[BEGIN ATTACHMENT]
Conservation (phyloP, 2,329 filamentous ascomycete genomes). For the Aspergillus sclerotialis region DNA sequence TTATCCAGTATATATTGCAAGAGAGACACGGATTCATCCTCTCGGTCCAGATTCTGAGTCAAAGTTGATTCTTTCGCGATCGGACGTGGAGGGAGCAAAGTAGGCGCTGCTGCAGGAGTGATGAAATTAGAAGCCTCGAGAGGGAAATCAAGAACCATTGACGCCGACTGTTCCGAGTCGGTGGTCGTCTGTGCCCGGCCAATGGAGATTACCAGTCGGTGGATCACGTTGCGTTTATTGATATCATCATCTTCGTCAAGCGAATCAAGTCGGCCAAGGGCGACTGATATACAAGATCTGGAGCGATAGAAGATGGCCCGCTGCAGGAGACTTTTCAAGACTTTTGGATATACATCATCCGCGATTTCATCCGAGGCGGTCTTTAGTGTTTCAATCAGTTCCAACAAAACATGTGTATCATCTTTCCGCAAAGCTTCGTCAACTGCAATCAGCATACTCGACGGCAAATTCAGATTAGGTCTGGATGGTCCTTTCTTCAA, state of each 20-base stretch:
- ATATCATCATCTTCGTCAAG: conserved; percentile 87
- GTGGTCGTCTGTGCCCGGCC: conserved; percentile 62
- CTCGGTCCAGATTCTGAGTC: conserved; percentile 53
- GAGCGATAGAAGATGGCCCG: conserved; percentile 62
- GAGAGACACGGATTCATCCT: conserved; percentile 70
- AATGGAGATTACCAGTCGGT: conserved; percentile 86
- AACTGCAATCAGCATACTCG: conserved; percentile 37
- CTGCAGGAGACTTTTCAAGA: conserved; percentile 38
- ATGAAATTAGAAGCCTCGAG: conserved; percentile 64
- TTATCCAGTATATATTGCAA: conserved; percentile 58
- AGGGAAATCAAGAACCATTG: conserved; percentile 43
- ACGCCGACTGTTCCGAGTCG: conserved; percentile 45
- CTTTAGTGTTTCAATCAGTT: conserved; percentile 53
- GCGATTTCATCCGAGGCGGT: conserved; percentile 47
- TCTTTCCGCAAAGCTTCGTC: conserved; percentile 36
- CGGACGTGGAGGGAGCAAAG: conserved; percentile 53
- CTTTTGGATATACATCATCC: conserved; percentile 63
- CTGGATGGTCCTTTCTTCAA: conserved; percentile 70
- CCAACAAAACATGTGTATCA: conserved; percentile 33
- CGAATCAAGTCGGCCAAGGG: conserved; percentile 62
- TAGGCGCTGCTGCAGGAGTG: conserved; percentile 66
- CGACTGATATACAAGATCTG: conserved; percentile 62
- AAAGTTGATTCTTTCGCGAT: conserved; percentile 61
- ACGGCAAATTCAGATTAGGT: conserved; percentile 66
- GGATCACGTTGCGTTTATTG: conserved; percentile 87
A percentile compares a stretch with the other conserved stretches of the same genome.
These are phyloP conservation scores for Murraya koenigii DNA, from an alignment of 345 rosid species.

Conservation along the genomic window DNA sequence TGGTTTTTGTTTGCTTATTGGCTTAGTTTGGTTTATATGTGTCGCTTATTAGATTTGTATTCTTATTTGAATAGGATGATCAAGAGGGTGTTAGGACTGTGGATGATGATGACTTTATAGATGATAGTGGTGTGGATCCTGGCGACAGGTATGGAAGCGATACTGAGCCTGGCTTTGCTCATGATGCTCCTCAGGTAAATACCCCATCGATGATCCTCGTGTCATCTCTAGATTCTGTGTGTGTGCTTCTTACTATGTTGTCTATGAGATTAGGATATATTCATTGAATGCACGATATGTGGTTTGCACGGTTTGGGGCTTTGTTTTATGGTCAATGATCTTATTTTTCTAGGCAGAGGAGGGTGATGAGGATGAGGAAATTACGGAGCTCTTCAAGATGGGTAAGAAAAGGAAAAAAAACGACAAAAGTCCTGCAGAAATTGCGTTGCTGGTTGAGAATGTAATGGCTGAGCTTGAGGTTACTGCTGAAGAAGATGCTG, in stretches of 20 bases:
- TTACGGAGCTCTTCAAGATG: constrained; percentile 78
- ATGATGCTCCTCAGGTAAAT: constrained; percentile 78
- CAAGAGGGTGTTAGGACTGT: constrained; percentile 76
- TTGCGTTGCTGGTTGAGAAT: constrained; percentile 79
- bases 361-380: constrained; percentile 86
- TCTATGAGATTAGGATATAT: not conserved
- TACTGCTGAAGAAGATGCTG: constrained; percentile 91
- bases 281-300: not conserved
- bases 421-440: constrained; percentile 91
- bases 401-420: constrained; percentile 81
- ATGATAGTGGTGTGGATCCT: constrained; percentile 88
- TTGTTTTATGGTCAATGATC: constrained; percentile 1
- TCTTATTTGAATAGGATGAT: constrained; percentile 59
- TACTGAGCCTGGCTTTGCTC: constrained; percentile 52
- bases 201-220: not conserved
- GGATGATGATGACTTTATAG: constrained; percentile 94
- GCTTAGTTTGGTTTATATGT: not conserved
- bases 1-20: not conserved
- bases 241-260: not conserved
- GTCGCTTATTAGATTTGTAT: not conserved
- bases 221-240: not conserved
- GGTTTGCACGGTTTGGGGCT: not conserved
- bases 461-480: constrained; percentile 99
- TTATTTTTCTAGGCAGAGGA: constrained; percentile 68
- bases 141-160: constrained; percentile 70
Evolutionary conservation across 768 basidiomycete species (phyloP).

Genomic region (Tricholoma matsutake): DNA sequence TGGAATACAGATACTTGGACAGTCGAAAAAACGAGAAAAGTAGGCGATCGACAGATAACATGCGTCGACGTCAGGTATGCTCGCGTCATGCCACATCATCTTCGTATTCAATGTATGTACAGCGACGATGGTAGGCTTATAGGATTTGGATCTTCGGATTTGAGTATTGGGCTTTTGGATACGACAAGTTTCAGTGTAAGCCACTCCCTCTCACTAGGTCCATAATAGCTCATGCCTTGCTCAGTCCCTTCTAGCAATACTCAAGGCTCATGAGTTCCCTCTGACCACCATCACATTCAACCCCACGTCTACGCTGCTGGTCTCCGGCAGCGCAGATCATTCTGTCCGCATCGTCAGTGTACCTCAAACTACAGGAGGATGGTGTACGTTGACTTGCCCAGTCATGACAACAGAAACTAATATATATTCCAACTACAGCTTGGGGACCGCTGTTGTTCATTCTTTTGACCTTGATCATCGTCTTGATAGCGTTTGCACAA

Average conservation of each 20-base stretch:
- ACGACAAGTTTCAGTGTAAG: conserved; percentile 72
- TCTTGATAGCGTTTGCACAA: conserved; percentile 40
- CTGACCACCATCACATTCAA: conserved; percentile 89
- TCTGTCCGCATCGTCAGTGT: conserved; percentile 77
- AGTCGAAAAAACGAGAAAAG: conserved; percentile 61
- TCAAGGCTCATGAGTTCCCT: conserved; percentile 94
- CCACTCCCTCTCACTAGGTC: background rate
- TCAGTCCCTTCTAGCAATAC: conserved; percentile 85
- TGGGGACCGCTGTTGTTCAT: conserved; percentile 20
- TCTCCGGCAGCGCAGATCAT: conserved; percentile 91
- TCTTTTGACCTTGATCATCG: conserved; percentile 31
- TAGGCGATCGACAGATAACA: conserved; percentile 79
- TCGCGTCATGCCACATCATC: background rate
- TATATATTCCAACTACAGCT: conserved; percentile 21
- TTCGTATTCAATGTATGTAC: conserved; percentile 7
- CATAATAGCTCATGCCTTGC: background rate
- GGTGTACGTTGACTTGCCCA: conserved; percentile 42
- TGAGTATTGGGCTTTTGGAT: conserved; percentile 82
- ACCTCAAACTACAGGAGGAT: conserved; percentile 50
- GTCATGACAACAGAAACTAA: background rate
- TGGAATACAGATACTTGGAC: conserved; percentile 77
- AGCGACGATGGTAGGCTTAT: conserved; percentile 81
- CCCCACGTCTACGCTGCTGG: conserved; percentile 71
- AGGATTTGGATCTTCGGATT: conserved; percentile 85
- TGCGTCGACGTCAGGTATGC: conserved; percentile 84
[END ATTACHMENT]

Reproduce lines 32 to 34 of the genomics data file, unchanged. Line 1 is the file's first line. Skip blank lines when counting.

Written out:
- CAAGAGGGTGTTAGGACTGT: constrained; percentile 76
- TTGCGTTGCTGGTTGAGAAT: constrained; percentile 79
- bases 361-380: constrained; percentile 86